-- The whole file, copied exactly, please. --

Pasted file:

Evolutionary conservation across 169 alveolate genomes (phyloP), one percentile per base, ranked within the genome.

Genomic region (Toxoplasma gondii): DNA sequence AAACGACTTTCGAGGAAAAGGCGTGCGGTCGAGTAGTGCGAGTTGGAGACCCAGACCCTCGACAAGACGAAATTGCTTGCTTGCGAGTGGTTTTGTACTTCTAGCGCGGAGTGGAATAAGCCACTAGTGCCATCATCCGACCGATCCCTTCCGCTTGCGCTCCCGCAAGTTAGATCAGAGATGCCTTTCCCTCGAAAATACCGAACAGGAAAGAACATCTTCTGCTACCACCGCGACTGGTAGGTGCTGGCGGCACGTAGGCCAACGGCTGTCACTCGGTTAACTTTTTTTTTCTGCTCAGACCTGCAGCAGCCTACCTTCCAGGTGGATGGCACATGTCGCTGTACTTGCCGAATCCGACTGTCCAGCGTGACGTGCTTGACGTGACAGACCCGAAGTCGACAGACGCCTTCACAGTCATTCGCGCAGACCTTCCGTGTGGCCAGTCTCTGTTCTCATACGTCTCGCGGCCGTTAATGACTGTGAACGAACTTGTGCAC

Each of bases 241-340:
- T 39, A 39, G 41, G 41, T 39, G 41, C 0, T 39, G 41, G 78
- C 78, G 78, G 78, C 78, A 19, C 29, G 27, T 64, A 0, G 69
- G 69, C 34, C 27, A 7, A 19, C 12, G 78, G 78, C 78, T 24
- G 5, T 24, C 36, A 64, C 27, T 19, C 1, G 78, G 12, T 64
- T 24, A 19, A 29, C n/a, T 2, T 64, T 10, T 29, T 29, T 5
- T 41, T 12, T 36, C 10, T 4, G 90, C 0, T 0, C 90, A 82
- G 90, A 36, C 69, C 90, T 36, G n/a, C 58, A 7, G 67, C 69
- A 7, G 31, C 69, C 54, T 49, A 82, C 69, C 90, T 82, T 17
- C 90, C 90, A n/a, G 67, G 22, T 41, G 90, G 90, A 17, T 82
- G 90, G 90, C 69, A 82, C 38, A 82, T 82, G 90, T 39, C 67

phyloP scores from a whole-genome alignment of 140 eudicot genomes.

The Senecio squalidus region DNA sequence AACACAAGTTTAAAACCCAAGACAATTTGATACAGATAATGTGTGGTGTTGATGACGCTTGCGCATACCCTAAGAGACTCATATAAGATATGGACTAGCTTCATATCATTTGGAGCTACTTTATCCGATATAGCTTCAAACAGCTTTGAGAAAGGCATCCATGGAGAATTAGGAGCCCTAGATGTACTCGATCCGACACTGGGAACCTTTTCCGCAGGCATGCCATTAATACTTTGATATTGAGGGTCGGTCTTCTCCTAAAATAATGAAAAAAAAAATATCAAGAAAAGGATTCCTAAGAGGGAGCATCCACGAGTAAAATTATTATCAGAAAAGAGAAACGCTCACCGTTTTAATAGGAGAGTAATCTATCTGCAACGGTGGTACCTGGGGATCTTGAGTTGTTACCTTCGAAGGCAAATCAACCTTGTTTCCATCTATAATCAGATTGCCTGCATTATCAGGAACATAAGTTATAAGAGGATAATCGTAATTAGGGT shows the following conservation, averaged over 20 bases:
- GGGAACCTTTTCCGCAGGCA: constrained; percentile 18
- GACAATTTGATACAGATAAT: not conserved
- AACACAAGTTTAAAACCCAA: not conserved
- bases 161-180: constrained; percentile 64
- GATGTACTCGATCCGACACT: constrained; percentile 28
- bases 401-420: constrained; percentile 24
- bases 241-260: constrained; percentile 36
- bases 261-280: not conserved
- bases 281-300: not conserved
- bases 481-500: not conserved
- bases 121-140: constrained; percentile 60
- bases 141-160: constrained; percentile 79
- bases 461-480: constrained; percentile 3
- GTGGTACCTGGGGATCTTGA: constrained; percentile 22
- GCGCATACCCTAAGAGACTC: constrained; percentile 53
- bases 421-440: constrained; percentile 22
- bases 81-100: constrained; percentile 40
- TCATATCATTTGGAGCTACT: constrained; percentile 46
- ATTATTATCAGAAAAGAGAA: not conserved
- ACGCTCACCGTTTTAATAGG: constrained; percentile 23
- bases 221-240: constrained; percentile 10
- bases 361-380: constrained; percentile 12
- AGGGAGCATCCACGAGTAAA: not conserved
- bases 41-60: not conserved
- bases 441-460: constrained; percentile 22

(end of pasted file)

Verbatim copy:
Evolutionary conservation across 169 alveolate genomes (phyloP), one percentile per base, ranked within the genome.

Genomic region (Toxoplasma gondii): DNA sequence AAACGACTTTCGAGGAAAAGGCGTGCGGTCGAGTAGTGCGAGTTGGAGACCCAGACCCTCGACAAGACGAAATTGCTTGCTTGCGAGTGGTTTTGTACTTCTAGCGCGGAGTGGAATAAGCCACTAGTGCCATCATCCGACCGATCCCTTCCGCTTGCGCTCCCGCAAGTTAGATCAGAGATGCCTTTCCCTCGAAAATACCGAACAGGAAAGAACATCTTCTGCTACCACCGCGACTGGTAGGTGCTGGCGGCACGTAGGCCAACGGCTGTCACTCGGTTAACTTTTTTTTTCTGCTCAGACCTGCAGCAGCCTACCTTCCAGGTGGATGGCACATGTCGCTGTACTTGCCGAATCCGACTGTCCAGCGTGACGTGCTTGACGTGACAGACCCGAAGTCGACAGACGCCTTCACAGTCATTCGCGCAGACCTTCCGTGTGGCCAGTCTCTGTTCTCATACGTCTCGCGGCCGTTAATGACTGTGAACGAACTTGTGCAC

Each of bases 241-340:
- T 39, A 39, G 41, G 41, T 39, G 41, C 0, T 39, G 41, G 78
- C 78, G 78, G 78, C 78, A 19, C 29, G 27, T 64, A 0, G 69
- G 69, C 34, C 27, A 7, A 19, C 12, G 78, G 78, C 78, T 24
- G 5, T 24, C 36, A 64, C 27, T 19, C 1, G 78, G 12, T 64
- T 24, A 19, A 29, C n/a, T 2, T 64, T 10, T 29, T 29, T 5
- T 41, T 12, T 36, C 10, T 4, G 90, C 0, T 0, C 90, A 82
- G 90, A 36, C 69, C 90, T 36, G n/a, C 58, A 7, G 67, C 69
- A 7, G 31, C 69, C 54, T 49, A 82, C 69, C 90, T 82, T 17
- C 90, C 90, A n/a, G 67, G 22, T 41, G 90, G 90, A 17, T 82
- G 90, G 90, C 69, A 82, C 38, A 82, T 82, G 90, T 39, C 67

phyloP scores from a whole-genome alignment of 140 eudicot genomes.

The Senecio squalidus region DNA sequence AACACAAGTTTAAAACCCAAGACAATTTGATACAGATAATGTGTGGTGTTGATGACGCTTGCGCATACCCTAAGAGACTCATATAAGATATGGACTAGCTTCATATCATTTGGAGCTACTTTATCCGATATAGCTTCAAACAGCTTTGAGAAAGGCATCCATGGAGAATTAGGAGCCCTAGATGTACTCGATCCGACACTGGGAACCTTTTCCGCAGGCATGCCATTAATACTTTGATATTGAGGGTCGGTCTTCTCCTAAAATAATGAAAAAAAAAATATCAAGAAAAGGATTCCTAAGAGGGAGCATCCACGAGTAAAATTATTATCAGAAAAGAGAAACGCTCACCGTTTTAATAGGAGAGTAATCTATCTGCAACGGTGGTACCTGGGGATCTTGAGTTGTTACCTTCGAAGGCAAATCAACCTTGTTTCCATCTATAATCAGATTGCCTGCATTATCAGGAACATAAGTTATAAGAGGATAATCGTAATTAGGGT shows the following conservation, averaged over 20 bases:
- GGGAACCTTTTCCGCAGGCA: constrained; percentile 18
- GACAATTTGATACAGATAAT: not conserved
- AACACAAGTTTAAAACCCAA: not conserved
- bases 161-180: constrained; percentile 64
- GATGTACTCGATCCGACACT: constrained; percentile 28
- bases 401-420: constrained; percentile 24
- bases 241-260: constrained; percentile 36
- bases 261-280: not conserved
- bases 281-300: not conserved
- bases 481-500: not conserved
- bases 121-140: constrained; percentile 60
- bases 141-160: constrained; percentile 79
- bases 461-480: constrained; percentile 3
- GTGGTACCTGGGGATCTTGA: constrained; percentile 22
- GCGCATACCCTAAGAGACTC: constrained; percentile 53
- bases 421-440: constrained; percentile 22
- bases 81-100: constrained; percentile 40
- TCATATCATTTGGAGCTACT: constrained; percentile 46
- ATTATTATCAGAAAAGAGAA: not conserved
- ACGCTCACCGTTTTAATAGG: constrained; percentile 23
- bases 221-240: constrained; percentile 10
- bases 361-380: constrained; percentile 12
- AGGGAGCATCCACGAGTAAA: not conserved
- bases 41-60: not conserved
- bases 441-460: constrained; percentile 22